Counting from 0 to N-1
(Repeats N times)
``````for ( int i = 1; i <= nbrPlayers; i++ )
dealCard();``````
``````for ( int i = 0; i < nbrPlayers; i++ )
dealCard();``````

Notice that both styles express the condition in terms of N (`nbrPlayers`), but one uses the less than or equal to (`<=`) operator, while the other uses the less than (`<`) operator.
WARNING: It is very important not to mix these two approaches, or you will execute the actions in your loop the wrong number of times!

Error Counting from 1
(Repeats N-1 times)
Error Counting from 0
(Repeats N+1 times)
``````for ( int i = 1; i < nbrPlayers; i++ )
dealCard();``````
``````for ( int i = 0; i <= nbrPlayers; i++ )
dealCard();``````

These are known as off-by-one boundary errors, and are very easy to make. To avoid these kinds of mistakes, many people choose to memorize and consistently use the approach counting from 0 to N-1, since that is the approach needed to step through lists of items.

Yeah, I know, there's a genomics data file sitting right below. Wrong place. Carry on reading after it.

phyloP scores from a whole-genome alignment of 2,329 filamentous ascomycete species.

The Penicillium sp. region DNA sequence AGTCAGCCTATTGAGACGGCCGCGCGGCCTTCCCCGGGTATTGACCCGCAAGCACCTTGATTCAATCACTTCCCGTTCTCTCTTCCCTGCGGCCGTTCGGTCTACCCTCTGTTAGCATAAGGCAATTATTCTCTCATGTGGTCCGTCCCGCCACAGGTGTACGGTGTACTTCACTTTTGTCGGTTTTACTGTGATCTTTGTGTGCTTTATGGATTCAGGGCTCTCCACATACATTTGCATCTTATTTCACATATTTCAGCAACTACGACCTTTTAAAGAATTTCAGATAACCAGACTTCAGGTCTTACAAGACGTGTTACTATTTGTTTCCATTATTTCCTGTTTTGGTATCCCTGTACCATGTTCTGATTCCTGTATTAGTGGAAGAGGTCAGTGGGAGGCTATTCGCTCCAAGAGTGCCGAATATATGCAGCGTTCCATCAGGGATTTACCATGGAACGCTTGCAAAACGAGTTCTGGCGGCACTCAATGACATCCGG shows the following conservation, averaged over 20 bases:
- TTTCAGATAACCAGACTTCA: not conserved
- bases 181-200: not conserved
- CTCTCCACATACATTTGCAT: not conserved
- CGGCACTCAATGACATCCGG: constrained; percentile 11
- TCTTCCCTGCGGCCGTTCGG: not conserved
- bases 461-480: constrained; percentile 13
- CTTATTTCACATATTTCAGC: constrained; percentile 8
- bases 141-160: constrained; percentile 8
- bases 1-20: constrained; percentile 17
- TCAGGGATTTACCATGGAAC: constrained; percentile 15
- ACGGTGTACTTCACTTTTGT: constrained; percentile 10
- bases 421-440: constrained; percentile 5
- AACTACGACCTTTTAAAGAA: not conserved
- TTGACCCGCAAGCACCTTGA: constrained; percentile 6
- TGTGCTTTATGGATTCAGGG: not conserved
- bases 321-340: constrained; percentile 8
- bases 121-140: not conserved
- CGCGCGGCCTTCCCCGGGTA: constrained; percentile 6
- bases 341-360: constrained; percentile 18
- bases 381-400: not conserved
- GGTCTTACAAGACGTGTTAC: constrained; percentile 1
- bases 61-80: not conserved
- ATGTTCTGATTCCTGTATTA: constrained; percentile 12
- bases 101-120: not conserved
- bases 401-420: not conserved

`for ( int i = 0; i < N; i++ )`

The conditional expression in the `for` statement can be written as either a positive or negative expression. Positive Conditions are generally easier to read, though.

#### Exercise

• Modify the `main` method in the `AquaSimApplication` class to make your program become a simulation of three fish moving in the aquarium over time. For this exercise, make your fish move 10 times. Choose one of the loop control styles above and use it correctly. Make sure that your loop body includes moving and displaying the fish.
• Update the internal and external documentation for the `AquaSimApplication` class to reflect your changes.

## Put the User in the Driver's Seat

### Introduction

Our program would be more flexible if we allowed the user to specify how many times they want the simulation to run. We can use a Prompted, Validated Input to ask the user to provide the desired number.

### Concept: Prompted, Validated Input